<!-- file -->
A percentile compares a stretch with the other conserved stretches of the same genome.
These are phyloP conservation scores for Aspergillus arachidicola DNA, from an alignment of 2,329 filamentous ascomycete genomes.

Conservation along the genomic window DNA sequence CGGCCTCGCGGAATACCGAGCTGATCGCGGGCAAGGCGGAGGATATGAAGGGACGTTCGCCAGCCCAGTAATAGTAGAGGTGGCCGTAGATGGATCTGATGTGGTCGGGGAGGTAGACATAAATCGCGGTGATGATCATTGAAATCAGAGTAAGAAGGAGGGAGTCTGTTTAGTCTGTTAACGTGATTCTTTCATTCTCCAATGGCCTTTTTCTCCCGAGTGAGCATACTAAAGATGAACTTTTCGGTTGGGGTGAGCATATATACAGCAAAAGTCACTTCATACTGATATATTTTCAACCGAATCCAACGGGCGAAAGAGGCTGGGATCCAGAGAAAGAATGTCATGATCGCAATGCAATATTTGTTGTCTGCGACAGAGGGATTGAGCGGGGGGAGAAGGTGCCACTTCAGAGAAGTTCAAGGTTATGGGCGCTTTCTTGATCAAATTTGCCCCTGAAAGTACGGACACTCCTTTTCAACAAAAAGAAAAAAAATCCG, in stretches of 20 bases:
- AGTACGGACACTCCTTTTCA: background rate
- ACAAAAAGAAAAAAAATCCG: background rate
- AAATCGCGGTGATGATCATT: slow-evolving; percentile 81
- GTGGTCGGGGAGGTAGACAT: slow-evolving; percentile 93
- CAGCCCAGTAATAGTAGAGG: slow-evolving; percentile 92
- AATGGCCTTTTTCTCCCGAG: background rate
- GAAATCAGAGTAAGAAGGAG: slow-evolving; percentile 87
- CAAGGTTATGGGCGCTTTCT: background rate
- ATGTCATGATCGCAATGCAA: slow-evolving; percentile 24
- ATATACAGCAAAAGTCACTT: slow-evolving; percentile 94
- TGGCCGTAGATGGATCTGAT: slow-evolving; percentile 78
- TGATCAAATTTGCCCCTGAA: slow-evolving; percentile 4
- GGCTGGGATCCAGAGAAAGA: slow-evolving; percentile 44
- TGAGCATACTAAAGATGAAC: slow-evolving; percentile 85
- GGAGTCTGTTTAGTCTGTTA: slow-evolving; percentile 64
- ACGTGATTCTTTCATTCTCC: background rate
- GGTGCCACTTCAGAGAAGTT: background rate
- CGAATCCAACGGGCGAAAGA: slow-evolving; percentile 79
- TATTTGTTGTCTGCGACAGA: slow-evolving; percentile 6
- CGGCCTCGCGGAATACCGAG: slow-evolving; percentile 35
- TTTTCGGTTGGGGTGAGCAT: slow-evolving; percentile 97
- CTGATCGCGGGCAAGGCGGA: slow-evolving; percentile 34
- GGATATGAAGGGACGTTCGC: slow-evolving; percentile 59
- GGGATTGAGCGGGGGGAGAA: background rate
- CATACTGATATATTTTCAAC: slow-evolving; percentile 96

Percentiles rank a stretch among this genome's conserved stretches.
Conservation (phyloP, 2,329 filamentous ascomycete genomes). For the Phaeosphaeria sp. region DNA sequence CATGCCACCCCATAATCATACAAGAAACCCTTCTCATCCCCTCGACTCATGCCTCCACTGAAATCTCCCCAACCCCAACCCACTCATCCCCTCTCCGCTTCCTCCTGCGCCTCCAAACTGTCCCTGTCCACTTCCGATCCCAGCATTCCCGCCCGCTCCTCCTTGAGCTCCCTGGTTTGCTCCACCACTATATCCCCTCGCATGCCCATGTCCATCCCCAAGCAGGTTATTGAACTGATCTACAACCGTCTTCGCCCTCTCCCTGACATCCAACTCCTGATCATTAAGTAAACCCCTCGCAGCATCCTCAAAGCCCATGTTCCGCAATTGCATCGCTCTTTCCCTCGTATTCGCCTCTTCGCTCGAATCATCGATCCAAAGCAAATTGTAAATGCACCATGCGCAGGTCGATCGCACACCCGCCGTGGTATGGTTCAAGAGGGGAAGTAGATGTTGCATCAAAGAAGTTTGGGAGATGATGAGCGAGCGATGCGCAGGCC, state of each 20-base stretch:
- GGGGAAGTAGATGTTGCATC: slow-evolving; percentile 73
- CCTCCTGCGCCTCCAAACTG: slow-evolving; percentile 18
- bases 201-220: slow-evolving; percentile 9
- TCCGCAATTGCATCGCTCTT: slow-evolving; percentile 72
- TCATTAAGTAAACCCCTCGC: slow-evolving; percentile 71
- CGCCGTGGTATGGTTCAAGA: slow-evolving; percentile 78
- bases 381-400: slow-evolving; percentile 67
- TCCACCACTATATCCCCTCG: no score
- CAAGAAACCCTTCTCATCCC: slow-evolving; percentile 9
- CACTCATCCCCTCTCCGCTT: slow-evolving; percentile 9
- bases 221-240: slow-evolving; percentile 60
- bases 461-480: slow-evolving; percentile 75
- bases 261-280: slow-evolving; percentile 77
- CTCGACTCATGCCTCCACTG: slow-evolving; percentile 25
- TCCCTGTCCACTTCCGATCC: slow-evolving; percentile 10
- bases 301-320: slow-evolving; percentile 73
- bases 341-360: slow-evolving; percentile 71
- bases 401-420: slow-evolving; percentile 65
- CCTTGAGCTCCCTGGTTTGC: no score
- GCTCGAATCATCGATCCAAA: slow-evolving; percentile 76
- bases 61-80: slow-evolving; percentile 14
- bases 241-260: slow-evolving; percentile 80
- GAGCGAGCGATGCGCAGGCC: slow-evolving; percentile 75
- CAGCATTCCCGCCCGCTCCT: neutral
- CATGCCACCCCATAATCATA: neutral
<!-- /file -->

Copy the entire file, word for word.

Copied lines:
A percentile compares a stretch with the other conserved stretches of the same genome.
These are phyloP conservation scores for Aspergillus arachidicola DNA, from an alignment of 2,329 filamentous ascomycete genomes.

Conservation along the genomic window DNA sequence CGGCCTCGCGGAATACCGAGCTGATCGCGGGCAAGGCGGAGGATATGAAGGGACGTTCGCCAGCCCAGTAATAGTAGAGGTGGCCGTAGATGGATCTGATGTGGTCGGGGAGGTAGACATAAATCGCGGTGATGATCATTGAAATCAGAGTAAGAAGGAGGGAGTCTGTTTAGTCTGTTAACGTGATTCTTTCATTCTCCAATGGCCTTTTTCTCCCGAGTGAGCATACTAAAGATGAACTTTTCGGTTGGGGTGAGCATATATACAGCAAAAGTCACTTCATACTGATATATTTTCAACCGAATCCAACGGGCGAAAGAGGCTGGGATCCAGAGAAAGAATGTCATGATCGCAATGCAATATTTGTTGTCTGCGACAGAGGGATTGAGCGGGGGGAGAAGGTGCCACTTCAGAGAAGTTCAAGGTTATGGGCGCTTTCTTGATCAAATTTGCCCCTGAAAGTACGGACACTCCTTTTCAACAAAAAGAAAAAAAATCCG, in stretches of 20 bases:
- AGTACGGACACTCCTTTTCA: background rate
- ACAAAAAGAAAAAAAATCCG: background rate
- AAATCGCGGTGATGATCATT: slow-evolving; percentile 81
- GTGGTCGGGGAGGTAGACAT: slow-evolving; percentile 93
- CAGCCCAGTAATAGTAGAGG: slow-evolving; percentile 92
- AATGGCCTTTTTCTCCCGAG: background rate
- GAAATCAGAGTAAGAAGGAG: slow-evolving; percentile 87
- CAAGGTTATGGGCGCTTTCT: background rate
- ATGTCATGATCGCAATGCAA: slow-evolving; percentile 24
- ATATACAGCAAAAGTCACTT: slow-evolving; percentile 94
- TGGCCGTAGATGGATCTGAT: slow-evolving; percentile 78
- TGATCAAATTTGCCCCTGAA: slow-evolving; percentile 4
- GGCTGGGATCCAGAGAAAGA: slow-evolving; percentile 44
- TGAGCATACTAAAGATGAAC: slow-evolving; percentile 85
- GGAGTCTGTTTAGTCTGTTA: slow-evolving; percentile 64
- ACGTGATTCTTTCATTCTCC: background rate
- GGTGCCACTTCAGAGAAGTT: background rate
- CGAATCCAACGGGCGAAAGA: slow-evolving; percentile 79
- TATTTGTTGTCTGCGACAGA: slow-evolving; percentile 6
- CGGCCTCGCGGAATACCGAG: slow-evolving; percentile 35
- TTTTCGGTTGGGGTGAGCAT: slow-evolving; percentile 97
- CTGATCGCGGGCAAGGCGGA: slow-evolving; percentile 34
- GGATATGAAGGGACGTTCGC: slow-evolving; percentile 59
- GGGATTGAGCGGGGGGAGAA: background rate
- CATACTGATATATTTTCAAC: slow-evolving; percentile 96

Percentiles rank a stretch among this genome's conserved stretches.
Conservation (phyloP, 2,329 filamentous ascomycete genomes). For the Phaeosphaeria sp. region DNA sequence CATGCCACCCCATAATCATACAAGAAACCCTTCTCATCCCCTCGACTCATGCCTCCACTGAAATCTCCCCAACCCCAACCCACTCATCCCCTCTCCGCTTCCTCCTGCGCCTCCAAACTGTCCCTGTCCACTTCCGATCCCAGCATTCCCGCCCGCTCCTCCTTGAGCTCCCTGGTTTGCTCCACCACTATATCCCCTCGCATGCCCATGTCCATCCCCAAGCAGGTTATTGAACTGATCTACAACCGTCTTCGCCCTCTCCCTGACATCCAACTCCTGATCATTAAGTAAACCCCTCGCAGCATCCTCAAAGCCCATGTTCCGCAATTGCATCGCTCTTTCCCTCGTATTCGCCTCTTCGCTCGAATCATCGATCCAAAGCAAATTGTAAATGCACCATGCGCAGGTCGATCGCACACCCGCCGTGGTATGGTTCAAGAGGGGAAGTAGATGTTGCATCAAAGAAGTTTGGGAGATGATGAGCGAGCGATGCGCAGGCC, state of each 20-base stretch:
- GGGGAAGTAGATGTTGCATC: slow-evolving; percentile 73
- CCTCCTGCGCCTCCAAACTG: slow-evolving; percentile 18
- bases 201-220: slow-evolving; percentile 9
- TCCGCAATTGCATCGCTCTT: slow-evolving; percentile 72
- TCATTAAGTAAACCCCTCGC: slow-evolving; percentile 71
- CGCCGTGGTATGGTTCAAGA: slow-evolving; percentile 78
- bases 381-400: slow-evolving; percentile 67
- TCCACCACTATATCCCCTCG: no score
- CAAGAAACCCTTCTCATCCC: slow-evolving; percentile 9
- CACTCATCCCCTCTCCGCTT: slow-evolving; percentile 9
- bases 221-240: slow-evolving; percentile 60
- bases 461-480: slow-evolving; percentile 75
- bases 261-280: slow-evolving; percentile 77
- CTCGACTCATGCCTCCACTG: slow-evolving; percentile 25
- TCCCTGTCCACTTCCGATCC: slow-evolving; percentile 10
- bases 301-320: slow-evolving; percentile 73
- bases 341-360: slow-evolving; percentile 71
- bases 401-420: slow-evolving; percentile 65
- CCTTGAGCTCCCTGGTTTGC: no score
- GCTCGAATCATCGATCCAAA: slow-evolving; percentile 76
- bases 61-80: slow-evolving; percentile 14
- bases 241-260: slow-evolving; percentile 80
- GAGCGAGCGATGCGCAGGCC: slow-evolving; percentile 75
- CAGCATTCCCGCCCGCTCCT: neutral
- CATGCCACCCCATAATCATA: neutral